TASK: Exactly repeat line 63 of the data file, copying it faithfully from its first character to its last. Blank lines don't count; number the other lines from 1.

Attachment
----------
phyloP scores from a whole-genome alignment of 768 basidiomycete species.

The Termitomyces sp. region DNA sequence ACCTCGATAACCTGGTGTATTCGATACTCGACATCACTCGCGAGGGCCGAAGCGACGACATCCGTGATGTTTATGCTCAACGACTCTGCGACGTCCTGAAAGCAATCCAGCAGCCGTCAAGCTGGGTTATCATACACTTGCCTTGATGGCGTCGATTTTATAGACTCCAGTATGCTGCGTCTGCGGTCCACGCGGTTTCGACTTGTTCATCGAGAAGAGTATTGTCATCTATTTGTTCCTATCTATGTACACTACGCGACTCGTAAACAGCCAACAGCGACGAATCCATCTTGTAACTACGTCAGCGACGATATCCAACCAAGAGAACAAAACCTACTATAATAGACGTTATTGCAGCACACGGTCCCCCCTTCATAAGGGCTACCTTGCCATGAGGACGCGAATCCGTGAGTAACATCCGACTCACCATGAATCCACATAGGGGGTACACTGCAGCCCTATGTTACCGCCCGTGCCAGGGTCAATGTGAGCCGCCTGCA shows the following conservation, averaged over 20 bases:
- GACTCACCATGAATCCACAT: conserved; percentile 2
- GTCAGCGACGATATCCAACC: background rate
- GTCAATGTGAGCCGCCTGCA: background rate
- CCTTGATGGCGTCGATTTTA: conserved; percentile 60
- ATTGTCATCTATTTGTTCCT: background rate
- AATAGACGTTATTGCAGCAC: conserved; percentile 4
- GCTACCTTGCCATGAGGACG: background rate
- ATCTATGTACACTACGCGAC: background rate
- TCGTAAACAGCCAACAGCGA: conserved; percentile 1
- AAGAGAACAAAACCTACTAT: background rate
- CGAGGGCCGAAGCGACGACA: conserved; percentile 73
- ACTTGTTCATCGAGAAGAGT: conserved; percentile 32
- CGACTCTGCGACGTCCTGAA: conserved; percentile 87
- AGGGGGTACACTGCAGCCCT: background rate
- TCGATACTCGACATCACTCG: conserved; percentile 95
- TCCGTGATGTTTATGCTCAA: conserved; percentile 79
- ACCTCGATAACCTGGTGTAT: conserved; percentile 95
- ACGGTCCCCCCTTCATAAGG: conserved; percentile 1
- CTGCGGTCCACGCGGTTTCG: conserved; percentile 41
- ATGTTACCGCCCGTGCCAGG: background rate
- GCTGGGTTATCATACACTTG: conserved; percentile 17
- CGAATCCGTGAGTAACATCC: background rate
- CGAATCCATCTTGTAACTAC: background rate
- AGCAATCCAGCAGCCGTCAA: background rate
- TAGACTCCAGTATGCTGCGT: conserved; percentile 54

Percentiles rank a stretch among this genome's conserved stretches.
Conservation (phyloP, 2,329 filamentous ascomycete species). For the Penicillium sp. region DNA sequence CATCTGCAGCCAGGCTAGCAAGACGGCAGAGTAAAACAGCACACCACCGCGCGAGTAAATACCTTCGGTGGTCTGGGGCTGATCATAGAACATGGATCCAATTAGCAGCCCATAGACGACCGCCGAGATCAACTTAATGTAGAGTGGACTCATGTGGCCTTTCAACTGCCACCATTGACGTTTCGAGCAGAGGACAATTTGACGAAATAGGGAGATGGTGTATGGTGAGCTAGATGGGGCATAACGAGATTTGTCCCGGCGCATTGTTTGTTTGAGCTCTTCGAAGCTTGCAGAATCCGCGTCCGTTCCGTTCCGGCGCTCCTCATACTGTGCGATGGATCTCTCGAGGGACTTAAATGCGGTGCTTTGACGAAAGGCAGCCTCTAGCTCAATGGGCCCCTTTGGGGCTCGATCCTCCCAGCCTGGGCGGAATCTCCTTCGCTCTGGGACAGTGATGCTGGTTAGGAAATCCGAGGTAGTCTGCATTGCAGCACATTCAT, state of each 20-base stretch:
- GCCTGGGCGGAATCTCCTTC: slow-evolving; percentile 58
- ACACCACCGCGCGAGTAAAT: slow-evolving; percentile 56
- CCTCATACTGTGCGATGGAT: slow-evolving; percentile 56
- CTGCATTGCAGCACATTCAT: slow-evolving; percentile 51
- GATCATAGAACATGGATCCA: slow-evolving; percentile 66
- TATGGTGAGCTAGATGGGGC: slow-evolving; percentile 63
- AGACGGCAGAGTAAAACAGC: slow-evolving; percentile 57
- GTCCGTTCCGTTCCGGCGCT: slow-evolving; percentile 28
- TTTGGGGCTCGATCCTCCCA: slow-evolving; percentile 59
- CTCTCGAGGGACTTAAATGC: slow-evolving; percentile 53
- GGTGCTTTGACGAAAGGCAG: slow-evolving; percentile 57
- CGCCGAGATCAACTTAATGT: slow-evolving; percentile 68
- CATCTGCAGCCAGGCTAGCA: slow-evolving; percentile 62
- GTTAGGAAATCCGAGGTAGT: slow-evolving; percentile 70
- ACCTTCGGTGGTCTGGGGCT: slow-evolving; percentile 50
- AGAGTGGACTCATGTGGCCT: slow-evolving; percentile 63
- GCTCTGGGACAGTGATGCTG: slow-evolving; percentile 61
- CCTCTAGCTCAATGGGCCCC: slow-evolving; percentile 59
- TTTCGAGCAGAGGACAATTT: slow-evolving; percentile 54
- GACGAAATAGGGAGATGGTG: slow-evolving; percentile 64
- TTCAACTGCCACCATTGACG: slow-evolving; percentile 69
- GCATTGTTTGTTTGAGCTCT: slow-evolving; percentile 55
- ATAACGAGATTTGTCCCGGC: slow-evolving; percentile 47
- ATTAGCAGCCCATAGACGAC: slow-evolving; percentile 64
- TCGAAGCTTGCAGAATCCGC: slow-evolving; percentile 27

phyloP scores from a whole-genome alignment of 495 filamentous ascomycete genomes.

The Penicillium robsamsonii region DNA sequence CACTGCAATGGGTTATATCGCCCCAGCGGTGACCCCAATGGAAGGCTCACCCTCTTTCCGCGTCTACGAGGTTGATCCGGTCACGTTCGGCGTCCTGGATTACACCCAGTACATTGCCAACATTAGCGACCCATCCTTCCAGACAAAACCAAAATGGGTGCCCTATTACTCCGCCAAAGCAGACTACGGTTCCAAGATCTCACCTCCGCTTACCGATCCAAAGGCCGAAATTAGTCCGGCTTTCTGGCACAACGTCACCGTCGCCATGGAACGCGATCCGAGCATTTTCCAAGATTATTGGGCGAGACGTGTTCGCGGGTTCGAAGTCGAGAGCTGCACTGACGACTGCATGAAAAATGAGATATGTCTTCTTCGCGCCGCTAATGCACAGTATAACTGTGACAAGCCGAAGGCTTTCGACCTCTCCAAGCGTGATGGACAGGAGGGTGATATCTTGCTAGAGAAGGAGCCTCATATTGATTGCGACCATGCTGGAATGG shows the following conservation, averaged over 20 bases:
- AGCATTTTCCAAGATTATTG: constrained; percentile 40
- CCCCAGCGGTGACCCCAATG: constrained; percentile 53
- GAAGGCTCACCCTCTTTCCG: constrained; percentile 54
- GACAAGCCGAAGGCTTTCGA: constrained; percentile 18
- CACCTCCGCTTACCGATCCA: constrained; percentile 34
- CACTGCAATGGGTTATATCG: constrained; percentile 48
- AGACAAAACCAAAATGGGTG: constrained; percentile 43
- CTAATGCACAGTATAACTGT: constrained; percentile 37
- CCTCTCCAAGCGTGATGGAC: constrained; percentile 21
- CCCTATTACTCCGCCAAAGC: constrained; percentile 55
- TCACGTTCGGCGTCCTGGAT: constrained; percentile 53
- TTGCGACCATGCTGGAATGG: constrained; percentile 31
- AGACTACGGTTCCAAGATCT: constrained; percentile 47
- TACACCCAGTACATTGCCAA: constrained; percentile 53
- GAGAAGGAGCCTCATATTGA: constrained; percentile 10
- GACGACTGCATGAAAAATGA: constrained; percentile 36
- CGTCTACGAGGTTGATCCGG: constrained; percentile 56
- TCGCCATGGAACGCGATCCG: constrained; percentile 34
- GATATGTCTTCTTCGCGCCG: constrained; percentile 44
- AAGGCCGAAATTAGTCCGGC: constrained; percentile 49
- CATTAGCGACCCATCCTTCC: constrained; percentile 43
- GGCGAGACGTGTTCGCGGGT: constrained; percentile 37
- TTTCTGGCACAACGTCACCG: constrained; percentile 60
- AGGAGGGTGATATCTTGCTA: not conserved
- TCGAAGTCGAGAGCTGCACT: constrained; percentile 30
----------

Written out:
- AGACAAAACCAAAATGGGTG: constrained; percentile 43